I managed to mend it with some sticky-tape, but it flapped horribly, and I knew it was only a matter of time before a replacement would be necessary.


(The old cat flap – broken in half by big Ted)

So, today was new cat flap door day, and again there’s no simple ending. I bought a new magnetic seal as well, and it doesn’t fit as snugly as the previous one, so that the flap sticks. Poor Maya found that out when she went out in the snow and couldn’t get back in. I saw her little face peering through the flap – not a happy Bengal at all.

I tried shaving off bits of the seal, but it didn’t work.  In the end it was Teddy to the rescue – he must have forced himself through the flap and dragged the seal off which I haven’t replaced – it gets a bit draughty in the kitchen when the wind is blowing:


(The new cat flap, with the seal pulled off by Teddy)

Anyway, because this blog is supposed to be instructional, here are a few tips:

1. Cat flaps are great – don’t be put off if you have double-glazing. It cost us £100 plus to get the flap professionally-installed (not including the cost of the cat flap!), but it was worth it in terms of freedom for the cat. And if your cat learns to use the garden as its litter tray, then think of the savings in terms of cat litter! (unfortunately, only 1 of my 3 cats shares this view)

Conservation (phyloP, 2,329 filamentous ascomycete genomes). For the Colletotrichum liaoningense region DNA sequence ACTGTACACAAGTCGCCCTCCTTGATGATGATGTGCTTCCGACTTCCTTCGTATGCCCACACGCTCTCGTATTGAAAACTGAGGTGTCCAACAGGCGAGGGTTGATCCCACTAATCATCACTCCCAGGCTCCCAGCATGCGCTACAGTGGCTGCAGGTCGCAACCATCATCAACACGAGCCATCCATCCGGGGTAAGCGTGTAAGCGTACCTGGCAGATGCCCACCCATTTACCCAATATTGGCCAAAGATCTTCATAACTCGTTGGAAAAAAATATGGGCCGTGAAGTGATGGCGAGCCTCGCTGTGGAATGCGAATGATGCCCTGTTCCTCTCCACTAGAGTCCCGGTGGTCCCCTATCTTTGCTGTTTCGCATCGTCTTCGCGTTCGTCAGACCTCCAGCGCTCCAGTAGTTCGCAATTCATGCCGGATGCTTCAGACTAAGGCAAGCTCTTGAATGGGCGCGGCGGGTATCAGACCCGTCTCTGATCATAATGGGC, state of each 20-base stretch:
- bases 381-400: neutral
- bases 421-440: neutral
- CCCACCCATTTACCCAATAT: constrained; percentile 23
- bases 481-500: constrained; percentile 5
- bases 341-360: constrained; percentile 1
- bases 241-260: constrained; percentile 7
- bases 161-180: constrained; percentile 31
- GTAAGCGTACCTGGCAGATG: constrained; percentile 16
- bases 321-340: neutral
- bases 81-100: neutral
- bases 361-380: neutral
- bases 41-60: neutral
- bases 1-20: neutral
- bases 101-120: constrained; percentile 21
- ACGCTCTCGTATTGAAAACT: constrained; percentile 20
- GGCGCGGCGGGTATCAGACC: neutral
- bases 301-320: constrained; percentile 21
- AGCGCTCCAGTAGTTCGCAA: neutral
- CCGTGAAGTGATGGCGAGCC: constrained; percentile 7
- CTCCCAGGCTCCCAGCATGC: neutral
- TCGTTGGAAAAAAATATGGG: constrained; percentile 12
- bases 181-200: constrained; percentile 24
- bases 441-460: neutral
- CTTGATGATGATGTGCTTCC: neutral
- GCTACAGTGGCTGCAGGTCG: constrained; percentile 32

2. Think twice before buying a Staywell 30. Read the reviews on and you’ll see why (if you can stop laughing to read them!). Actually, Staywell 30s are probably no longer manufactured, so hey! I have the equivalent of an antique (always look on the bright side of … wheewhew … wheewhew-wheewhew-wheewhew).CatFlap3

3. Always read reviews before you buy anything. But they didn’t have the internet in those days when I bought the Staywell 30, so at least I have an excuse.

4. Never buy multi-packs of anything. It’s like with cat food. One day they can’t get enough of Supreme Cat Best Fillets of Chicken, so you go out and buy a case of it and the next meal they turn their noses up and walk away.